A chain reaction will occur if the Orange County Board of Supervisors approves a controversial environmental impact report and endorses going ahead with plans to develop a commercial passenger-cargo airport at El Toro Marine Corps Air Station. Such a vote would forward a base reuse proposal to the U.S. Department of the Navy to meet a Dec. 30 deadline.
* At the local level: County staffers and hired consultants would begin crafting a detailed, specific reuse plan for the 4,700-acre military base. Expected to take more than a year, it must get the approval of several oversight commissions, including the county Planning Commission and the El Toro Citizens Advisory Commission.
* Board of Supervisors: The board will make the final call on how to reuse the military base--a decision likely to be two years away.
* The Pentagon: Conducting its own environmental impact report, likely to take a year or more, the military will rely on some of the county's data.
* The Navy secretary: Will ultimately decide whether to give the county the surplus military base that began operations in 1943 and later became the largest Marine air installation in the western U.S. It played a key role as a military launching point during the Persian Gulf War.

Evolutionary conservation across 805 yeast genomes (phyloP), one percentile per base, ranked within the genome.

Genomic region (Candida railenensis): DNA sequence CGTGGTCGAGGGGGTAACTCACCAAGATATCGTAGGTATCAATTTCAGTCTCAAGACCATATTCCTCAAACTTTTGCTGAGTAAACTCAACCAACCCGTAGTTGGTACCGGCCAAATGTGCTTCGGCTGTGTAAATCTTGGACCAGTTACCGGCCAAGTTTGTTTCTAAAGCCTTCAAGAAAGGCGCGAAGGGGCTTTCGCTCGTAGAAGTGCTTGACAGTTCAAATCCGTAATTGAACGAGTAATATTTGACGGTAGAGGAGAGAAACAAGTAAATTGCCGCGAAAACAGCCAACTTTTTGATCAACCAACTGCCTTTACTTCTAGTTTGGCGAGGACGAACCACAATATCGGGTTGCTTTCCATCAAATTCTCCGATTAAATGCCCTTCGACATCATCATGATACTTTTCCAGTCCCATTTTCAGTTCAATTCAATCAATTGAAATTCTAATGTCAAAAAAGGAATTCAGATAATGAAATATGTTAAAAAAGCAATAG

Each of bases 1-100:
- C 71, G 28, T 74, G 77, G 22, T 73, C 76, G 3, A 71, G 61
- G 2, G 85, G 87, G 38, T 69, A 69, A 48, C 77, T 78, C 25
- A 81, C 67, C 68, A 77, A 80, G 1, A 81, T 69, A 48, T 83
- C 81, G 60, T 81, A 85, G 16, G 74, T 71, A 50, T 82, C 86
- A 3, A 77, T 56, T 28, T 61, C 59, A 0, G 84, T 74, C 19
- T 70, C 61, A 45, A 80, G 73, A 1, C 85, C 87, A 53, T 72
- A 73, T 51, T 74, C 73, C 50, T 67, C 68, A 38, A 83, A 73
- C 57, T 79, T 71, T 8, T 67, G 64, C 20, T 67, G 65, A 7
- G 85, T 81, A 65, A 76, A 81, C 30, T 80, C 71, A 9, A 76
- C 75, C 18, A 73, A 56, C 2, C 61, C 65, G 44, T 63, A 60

* Retirement: The base, targeted for closure in 1993 as a cost-saving measure, is expected to be retired by mid-1999.
If supervisors reject the environmental document, there would be confusion over how to proceed. That's because a majority of county voters in 1994 approved Measure A, which calls for the development of an airport at El Toro unless it is deemed infeasible. Voters rejected an attempt earlier this year to overturn Measure A. The incoming Board of Supervisors could revisit the issue early next year, or the matter could be placed on the ballot once again in an effort to overturn Measure A. If voters again endorse an airport, the county would be required to start the airport study process all over again.